In the movie "The Social Network," a fictionalization of the founding of Facebook, tech entrepreneur Sean Parker, played by Justin Timberlake, remarks, "We lived on farms, we lived in cities, and now we're going to live on the Internet!"
But it turns out that living on Facebook isn't as healthy as living on a farm — not by a long shot.
Two recent studies found that the more time people spent on Facebook, the more symptoms of depression they had.
Researchers discovered that the reason for this was that people who were Facebook fans and fanatics spent more time comparing themselves to others — and worrying that they came up short.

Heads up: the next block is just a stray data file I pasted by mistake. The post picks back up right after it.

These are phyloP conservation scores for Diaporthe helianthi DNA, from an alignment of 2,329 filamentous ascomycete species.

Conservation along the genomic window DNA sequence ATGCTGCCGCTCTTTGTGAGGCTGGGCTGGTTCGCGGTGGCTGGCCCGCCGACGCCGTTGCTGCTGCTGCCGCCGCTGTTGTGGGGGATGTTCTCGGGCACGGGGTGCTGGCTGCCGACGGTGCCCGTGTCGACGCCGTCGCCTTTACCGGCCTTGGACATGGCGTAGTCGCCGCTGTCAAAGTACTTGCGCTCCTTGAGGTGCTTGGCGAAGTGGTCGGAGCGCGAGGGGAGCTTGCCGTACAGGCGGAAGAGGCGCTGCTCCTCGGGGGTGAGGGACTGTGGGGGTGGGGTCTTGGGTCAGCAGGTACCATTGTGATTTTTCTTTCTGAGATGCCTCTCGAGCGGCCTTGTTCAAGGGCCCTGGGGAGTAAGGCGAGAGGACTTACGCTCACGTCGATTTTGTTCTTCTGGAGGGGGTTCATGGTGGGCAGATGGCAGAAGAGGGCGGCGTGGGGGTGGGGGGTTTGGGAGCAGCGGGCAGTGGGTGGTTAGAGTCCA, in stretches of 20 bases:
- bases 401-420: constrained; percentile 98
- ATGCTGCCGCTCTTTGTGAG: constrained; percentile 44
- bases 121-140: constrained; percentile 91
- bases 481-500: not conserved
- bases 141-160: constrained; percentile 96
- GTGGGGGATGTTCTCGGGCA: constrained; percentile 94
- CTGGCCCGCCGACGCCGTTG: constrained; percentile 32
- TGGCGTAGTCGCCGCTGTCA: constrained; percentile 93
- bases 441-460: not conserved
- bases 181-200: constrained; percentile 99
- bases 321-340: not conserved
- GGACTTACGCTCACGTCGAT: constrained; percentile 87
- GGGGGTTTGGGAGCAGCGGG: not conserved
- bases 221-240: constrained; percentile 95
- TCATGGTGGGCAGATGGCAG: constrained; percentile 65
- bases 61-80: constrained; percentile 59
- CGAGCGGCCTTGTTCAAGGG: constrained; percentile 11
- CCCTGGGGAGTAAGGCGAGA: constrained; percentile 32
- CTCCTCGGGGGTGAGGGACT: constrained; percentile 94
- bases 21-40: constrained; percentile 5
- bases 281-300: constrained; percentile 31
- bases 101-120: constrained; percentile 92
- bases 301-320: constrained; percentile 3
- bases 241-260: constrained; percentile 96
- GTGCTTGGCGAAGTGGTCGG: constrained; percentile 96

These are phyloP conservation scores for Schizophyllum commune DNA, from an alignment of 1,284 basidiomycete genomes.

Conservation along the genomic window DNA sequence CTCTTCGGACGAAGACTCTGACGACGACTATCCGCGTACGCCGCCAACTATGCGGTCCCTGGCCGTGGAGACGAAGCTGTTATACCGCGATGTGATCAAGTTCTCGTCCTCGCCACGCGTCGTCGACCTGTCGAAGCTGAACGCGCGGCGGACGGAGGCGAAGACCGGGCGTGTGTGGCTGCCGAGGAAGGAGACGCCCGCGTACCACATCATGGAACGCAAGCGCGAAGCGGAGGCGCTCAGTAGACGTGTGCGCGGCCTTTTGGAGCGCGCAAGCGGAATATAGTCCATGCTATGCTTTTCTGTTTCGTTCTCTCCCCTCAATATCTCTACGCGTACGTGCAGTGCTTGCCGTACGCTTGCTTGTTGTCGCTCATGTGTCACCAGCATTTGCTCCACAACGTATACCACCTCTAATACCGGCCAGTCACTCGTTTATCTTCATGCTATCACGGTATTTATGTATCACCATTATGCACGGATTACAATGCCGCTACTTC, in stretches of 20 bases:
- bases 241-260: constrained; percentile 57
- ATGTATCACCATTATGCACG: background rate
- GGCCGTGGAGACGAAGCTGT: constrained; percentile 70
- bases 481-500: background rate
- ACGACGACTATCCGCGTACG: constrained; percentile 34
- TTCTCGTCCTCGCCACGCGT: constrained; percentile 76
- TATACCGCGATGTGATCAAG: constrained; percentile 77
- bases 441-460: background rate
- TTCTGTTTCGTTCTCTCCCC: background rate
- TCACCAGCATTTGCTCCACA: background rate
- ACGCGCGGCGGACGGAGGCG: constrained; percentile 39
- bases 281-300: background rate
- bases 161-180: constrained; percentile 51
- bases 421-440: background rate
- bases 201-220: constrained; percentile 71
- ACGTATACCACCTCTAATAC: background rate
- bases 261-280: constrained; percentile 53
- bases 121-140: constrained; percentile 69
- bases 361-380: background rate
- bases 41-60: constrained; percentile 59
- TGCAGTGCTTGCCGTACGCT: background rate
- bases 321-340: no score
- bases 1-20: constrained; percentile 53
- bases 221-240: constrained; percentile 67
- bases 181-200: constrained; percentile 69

But a new study shows that you can reverse the emotional damage done by all that time on social media: Just take a break.
Researchers divided study participants into two groups. The first kept up its usual Facebook activity, while people in the second quit Facebook for a week.
After that time, people who had been heavy Facebook users and then stopped reported a better overall sense of well-being and life satisfaction, and folks with "Facebook envy" were especially rewarded with a better mental outlook.
So if you find yourself on social media frequently, especially if you cannot imagine an hour without checking it, take a break. Deactivate or delete the app from your phone.
Taking a week to enjoy the countryside, to meet face-to-face with a friend (or friends) or to read a good book can do wonders for your self-confidence and happiness.
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